Originally published as La Chronique du Pays des Mères (1992)
Nuclear war has ravaged the planet and its population, large areas of Europe have been irradiated and rendered inhospitable, sea levels have risen, and a genetic imbalance has afflicted Humanity; women outnumber men 70 to 1.
The future of humanity lies in the strict supervision of the bloodlines in the Mother’s Land, or Maerlande. After the Decline, men restructured their society, enslaving women and sequestering them into brutal and violent Harems. The oppression and forced servitude of women gave rise to revolts against the Chiefs of these Harems and out of the turmoil came a voice, the voice of Garde, who argued in favour of non-violent emancipation and who preached the Word of Elli, out of whose womb came the Earth and all who live upon it, and who would forever weave her Tapestry.
But a thirst for revenge against the Harem Chiefs, and an impatience for action, drove a group of women to act before Garde’s non-violent means came to fruition. Garde herself was executed, and resurrected, and executed again. The male-organized Harems were then displaced, and mimicked, by the female-organized Hives, which were just as violent as the Harems before them.
Eventually the Hives evolved into the utopic-like Mother’s Land, or Maerlande, and split into self-governing provinces. Lisbeï, our protagonist, is born in one of these provinces, almost 500 years later.
Lisbeï begins her life in the Garderie, where all children born of the Bethely bloodline, in the province of Litale, are raised. There she meets Tula, her best friend, love of her life, and half-sister. Together they learn about Elli and the Tapestry that she is forever weaving. Lisbeï’s part in that Tapestry is to succeed her own mother, Selva, who Lisbeï doesn’t meet until leaving the Garderie, as the Capta, or Mother with a capital M, of Bethely.
The Malady that has affected humanity is forever evolving, however, and Lisbeï contracts it later than anticipated, rendering her sterile. Lisbeï, who has become somewhat bitter in regards to the role that is slipping away from her, and in an act of teenage rebellion, explores the ancient underground of Bethely, against the wishes of her mother, and discovers an old notebook which brings the past of Maerlande and its beliefs into question.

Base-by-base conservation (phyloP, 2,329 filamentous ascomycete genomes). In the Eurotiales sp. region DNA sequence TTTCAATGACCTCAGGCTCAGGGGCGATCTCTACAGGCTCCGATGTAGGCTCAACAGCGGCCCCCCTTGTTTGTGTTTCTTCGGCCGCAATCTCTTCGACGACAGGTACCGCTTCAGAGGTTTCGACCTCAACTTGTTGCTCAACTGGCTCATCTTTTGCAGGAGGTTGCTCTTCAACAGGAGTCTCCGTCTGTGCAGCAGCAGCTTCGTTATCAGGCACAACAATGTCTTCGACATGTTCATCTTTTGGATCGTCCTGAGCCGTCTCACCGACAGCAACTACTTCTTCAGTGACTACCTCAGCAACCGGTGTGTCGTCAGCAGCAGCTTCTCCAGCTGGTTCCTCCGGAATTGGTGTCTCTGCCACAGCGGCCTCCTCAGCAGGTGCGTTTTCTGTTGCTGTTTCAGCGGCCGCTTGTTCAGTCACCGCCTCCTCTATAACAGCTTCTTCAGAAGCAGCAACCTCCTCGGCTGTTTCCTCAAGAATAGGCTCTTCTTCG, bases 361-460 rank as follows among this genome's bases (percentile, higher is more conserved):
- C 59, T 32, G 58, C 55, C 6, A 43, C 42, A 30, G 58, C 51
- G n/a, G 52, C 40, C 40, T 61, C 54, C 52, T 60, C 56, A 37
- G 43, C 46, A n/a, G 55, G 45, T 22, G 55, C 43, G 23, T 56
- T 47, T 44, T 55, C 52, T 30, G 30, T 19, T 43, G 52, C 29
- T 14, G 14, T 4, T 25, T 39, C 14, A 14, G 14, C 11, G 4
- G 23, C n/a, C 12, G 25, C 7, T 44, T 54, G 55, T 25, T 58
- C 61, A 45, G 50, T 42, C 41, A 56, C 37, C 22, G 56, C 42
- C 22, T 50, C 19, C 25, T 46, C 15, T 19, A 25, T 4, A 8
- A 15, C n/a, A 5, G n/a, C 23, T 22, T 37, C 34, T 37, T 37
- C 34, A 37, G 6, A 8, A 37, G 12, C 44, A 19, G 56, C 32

After Lisbeï is declared sterile, and replaced by Tula as Capta of Bethely, she is sent away, to the biggest city in Maerlande, where she learns more about herself, about the position and the plight of men, and her society in general.
About the Author
Élisabeth Vonarburg was born in Paris, France in 1947 and moved to Chicoutimi, Quebec, Canada in 1973. She has written more than fifteen novels in the science fiction and fantasy category and translated into French more than twenty, including Guy Gavriel Kay’s Fionavar Tapestry trilogy. She was also the literary director of the French-Canadian science fiction and fantasy magazine Solaris for eleven years, from 1979 to 1990.
Publication History and Awards
The original French version of the novel was published in 1992 by Québec/Amérique and won the Aurora Award the following year. The first edition of the English translation, entitled In the Mother’s Land, was published the same year by Bantam Spectra Books and was nominated for the Triptree Award in 1992 and won the special citation of the Philip K Dick Award the following year. A second English edition was published in 1993 under the title The Maerlande Chronicles by Edge/Tesseract Books.
I started reading the French version first. What struck me the most while reading it was Vonarburg’s use of language: French, like all romance languages, assigns genders to everything, and Vonarburg plays with this in the novel. Since the world is populated predominantly by females, the words for objects, living beings and time have evolved to reflect this influence. For example the months of the year, mars, avril, décembre (March, April, December) are changed to marsie, avrilie, and décème, whereas the seasons, printemps, hiver (spring, winter) are called printane and hiverne. Children in French are called ‘enfants,’ but since most of the children and the authorities of this world are women, every child is called an ‘enfante.’
English has evolved over time to drop the genders of words and so I was curious to see what the translator of the novel, Jane Brierley, had done to keep that aspect of the book and I was surprised to see her results: March becomes Marsa, and winter becomes wintra; ‘children’ is hard to feminize in a genderless language, but she gets around it by writing ‘childreen.’ Furthermore, when a group of women are riding horses they become ‘cavalieras’ and when they are visitors they are called ‘visitas.’
In sum I think that Vonarburg’s book is a very good example of French science fiction and that Jane Brierley’s translation is more than just faithful to the original, it is very creative in regards to language in its own right.
Unfortunately the English version of the novel, published by Tesseract Books, is no longer in print, nor is it available in ebook format. Used copies are of course available from Amazon or from AbeBooks.